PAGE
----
Another highlight was the open studio atmosphere, and indeed the studio itself. It was located right downtown across from a small pier. I could walk out and in 30 seconds I was above the crash of waves and looking out onto the water and the islands off the coast. It was a truly unique experience. I also had many curious visitors- some locals even started reading Ulysses while I was there. It was fun to engage with the community and force myself to stop for a few minutes and get out of my head. I have always found that in talking about my work I am actually continuing to process my ideas, and so even answering the most basic questions can lead to new epiphanies.

What gave you the most trouble?

There were a few chapters that were troublesome, but Circe was the most pronounced. Circe is probably the biggest hurdle in the text. It might seem like an easier chapter at first because it’s written in the style of a play and so it is less dense than some of the previous chapters, but a reader soon finds themselves swept into a quicksand of Dublin at midnight, a brothel, memories, hallucinations, dreams, and drunkenness. It’s chaos. The stage directions are grandiose and the characters keep shifting. I knew each of the illustrations would have to focus on a very specific element from the page, but I also wanted the chapter as a whole, to reflect the unstable, gritty nature of the section. In the end I was inspired to use a process I had never even heard of before called silk screen mono-printing. Essentially you draw on a silkscreen with pastel, water soluble crayons or markers and then take a clear ink base and squeegee the image onto your paper through the screen. The results were unpredictable. I worried about how constrained I felt in my drawing. I worried about how my images would translate. I worried about a lot of things until I realized that this chapter, which is such a slog to read, should make me feel all its anxieties. Indeed, I decided to just embrace all the unpredictability in the material and I think it made the images all the more striking, especially when viewed as a whole. 

What was your final reaction?

I was very pleased with the final book. I was a bit amazed that I was able to complete the full suite of 644 pages plus 18 title pages in just over seven weeks.

If anyone is curious to find out, it is available on demand through my publisher:


Look at the relationship between your Studio Art and English Literature degree and this project.

My dual degree is always part of my art practice, but the project to Illustrate Joyce’s Ulysses really was a dream combination. In school I often focused on writing about the art references in literature, so it was very exciting to have the opportunity to flip that and create my own visual responses to one of my favorite books.  I should say also, that the format of the project is very researched. I chose each visual mode for the 18 chapters in order to reflect an essential piece of that section of the narrative. I drew on key themes, and the excerpted text is a reasonable abridgment of the book because I ended up being drawn to the most important moments or images of each page. I have presented the final work to academics and students, and their response has been quite positive. My hope is that it will become something that students use to access the text in a new way during their literature courses.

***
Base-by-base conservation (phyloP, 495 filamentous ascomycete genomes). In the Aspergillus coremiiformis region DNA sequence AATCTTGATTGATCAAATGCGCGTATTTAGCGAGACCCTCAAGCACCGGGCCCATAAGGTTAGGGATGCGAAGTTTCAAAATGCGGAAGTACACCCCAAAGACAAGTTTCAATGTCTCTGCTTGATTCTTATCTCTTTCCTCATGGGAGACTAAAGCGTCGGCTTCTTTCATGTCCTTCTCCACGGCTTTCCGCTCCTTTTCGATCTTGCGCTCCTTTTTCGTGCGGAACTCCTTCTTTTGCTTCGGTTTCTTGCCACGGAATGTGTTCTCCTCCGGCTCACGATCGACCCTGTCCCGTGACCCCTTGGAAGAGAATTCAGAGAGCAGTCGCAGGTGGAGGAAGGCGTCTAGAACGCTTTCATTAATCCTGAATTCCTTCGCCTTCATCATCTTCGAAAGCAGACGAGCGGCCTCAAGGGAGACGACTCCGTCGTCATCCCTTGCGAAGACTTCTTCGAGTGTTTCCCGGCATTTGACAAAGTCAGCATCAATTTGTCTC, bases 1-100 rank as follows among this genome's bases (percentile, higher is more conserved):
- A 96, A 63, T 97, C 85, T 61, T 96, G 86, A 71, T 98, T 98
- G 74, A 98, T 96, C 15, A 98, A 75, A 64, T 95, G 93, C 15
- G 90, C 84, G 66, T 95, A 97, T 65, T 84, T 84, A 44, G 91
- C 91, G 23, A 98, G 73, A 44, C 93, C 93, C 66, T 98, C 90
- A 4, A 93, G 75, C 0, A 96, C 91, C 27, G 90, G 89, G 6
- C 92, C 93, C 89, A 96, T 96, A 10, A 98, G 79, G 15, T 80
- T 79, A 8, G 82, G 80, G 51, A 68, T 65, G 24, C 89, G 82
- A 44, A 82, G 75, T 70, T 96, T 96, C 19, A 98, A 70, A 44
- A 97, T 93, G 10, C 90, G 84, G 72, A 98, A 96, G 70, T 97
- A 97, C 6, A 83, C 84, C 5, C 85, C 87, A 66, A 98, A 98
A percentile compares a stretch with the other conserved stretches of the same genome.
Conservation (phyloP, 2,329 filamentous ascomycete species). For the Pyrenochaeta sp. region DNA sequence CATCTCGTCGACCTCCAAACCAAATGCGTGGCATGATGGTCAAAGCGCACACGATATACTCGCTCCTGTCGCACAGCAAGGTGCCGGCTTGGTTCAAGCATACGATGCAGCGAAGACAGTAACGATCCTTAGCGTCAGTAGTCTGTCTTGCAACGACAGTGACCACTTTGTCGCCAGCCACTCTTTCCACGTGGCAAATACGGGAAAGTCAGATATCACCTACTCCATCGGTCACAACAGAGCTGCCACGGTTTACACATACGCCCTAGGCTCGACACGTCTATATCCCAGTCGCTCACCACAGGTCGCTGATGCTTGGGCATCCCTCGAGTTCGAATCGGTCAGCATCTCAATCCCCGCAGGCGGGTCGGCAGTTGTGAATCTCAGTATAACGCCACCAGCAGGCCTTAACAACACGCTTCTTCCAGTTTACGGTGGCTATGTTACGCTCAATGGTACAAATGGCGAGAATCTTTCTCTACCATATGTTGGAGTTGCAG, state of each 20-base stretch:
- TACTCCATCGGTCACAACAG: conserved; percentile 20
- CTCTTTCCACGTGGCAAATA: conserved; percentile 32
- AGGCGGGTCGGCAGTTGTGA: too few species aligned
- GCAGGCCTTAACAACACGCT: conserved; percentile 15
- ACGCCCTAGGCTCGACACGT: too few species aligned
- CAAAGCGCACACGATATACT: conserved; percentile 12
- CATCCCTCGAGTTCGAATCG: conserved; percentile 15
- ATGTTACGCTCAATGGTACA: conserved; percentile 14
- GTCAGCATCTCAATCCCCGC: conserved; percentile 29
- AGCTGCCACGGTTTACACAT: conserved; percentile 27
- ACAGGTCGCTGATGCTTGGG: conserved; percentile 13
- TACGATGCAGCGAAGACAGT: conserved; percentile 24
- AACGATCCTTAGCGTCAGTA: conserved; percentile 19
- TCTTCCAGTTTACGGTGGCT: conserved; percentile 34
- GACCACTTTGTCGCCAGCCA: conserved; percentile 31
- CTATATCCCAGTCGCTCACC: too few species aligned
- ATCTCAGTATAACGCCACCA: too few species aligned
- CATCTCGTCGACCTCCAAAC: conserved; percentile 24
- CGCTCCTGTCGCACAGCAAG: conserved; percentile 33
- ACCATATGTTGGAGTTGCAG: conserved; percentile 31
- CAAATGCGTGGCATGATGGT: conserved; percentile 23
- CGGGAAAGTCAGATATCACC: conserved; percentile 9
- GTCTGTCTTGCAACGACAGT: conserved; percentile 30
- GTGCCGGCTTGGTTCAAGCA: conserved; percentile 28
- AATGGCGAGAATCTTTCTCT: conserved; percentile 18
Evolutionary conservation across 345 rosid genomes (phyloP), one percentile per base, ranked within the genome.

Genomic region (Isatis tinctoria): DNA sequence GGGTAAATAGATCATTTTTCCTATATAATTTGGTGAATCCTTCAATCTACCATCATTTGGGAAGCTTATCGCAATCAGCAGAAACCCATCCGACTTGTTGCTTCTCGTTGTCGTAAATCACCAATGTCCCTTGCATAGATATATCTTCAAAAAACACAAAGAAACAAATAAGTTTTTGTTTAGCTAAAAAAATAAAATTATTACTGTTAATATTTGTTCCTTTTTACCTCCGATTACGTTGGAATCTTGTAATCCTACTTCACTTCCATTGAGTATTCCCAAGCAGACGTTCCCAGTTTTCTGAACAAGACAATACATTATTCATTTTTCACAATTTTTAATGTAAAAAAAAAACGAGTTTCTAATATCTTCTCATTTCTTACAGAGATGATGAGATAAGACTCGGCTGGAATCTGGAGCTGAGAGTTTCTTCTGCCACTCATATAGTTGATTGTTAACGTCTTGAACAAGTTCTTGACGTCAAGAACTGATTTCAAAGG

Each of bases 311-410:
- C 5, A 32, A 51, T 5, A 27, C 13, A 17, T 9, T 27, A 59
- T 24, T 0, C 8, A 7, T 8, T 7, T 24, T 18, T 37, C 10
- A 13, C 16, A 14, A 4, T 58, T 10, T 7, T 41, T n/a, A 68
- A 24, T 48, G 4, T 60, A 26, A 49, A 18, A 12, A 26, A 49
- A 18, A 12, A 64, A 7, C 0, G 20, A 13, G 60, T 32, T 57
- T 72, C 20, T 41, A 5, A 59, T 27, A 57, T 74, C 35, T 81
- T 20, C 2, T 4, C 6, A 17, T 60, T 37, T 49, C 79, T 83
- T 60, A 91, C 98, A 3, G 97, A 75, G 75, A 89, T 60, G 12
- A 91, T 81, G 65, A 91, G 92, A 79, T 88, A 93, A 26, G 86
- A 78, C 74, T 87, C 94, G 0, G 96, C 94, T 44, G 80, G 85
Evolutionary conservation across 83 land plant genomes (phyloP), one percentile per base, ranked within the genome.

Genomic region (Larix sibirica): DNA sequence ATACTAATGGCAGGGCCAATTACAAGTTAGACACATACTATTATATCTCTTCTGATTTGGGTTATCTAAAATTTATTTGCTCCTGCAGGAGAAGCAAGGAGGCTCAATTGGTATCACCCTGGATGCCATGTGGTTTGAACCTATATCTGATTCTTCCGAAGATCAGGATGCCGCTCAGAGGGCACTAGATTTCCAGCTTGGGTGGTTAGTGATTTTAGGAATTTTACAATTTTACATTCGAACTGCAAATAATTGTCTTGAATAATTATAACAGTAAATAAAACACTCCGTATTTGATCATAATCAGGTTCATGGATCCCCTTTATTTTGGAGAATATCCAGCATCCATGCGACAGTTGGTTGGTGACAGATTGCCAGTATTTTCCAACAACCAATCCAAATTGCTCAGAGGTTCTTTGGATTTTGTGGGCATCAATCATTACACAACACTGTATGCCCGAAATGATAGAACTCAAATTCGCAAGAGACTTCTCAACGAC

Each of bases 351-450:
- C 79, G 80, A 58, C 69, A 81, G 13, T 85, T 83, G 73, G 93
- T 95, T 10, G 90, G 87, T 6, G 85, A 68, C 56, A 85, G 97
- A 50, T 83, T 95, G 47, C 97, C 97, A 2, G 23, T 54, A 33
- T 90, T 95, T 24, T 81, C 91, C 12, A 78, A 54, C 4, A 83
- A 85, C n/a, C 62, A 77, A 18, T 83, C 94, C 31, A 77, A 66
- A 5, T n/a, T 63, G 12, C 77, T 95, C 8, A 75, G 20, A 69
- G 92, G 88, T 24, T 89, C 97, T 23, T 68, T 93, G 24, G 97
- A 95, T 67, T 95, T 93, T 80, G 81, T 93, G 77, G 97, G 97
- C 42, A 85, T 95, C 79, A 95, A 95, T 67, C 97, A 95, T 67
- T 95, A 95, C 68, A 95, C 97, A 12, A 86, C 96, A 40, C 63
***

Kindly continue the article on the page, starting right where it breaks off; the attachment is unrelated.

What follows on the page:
How did the book evolve?

Right as the residency concluded, I laid out a version of the book that was purely visual. All the images were in the correct order, but there was no text present. While I had selected the excerpts during the creation of the images, I had not yet digitized that hand-annotated text, and it would take me another few months to layout a new edition that included both text and image on each page. This eight pound edition feels quite like a text book, but it allows for the relationships between the text and the image to be assessed in real time by the viewer. 

Can you take us through the process you use in your sculpture? 

My sculptures are full of various media, but at the moment most of my work starts with a plaster gauze cast made from molds. I made a bunch of molds from my body and molds of vessels which I use as the bases for my current bodies of work. The plaster gauze is much stronger than plaster of Paris, and can be used to make hollow forms that are less prone to puncture or fracture if dropped. I further reinforce my work with inner skeletons of wood, wire, and mesh. There are also parts of my forms that have embedded felt so that when I stitch in the final skin I can stitch directly into the form. This is key in elements of concavity- belly buttons for example- or in small forms like toes or ears.


Kekythos III 7 x 18 x 7 inches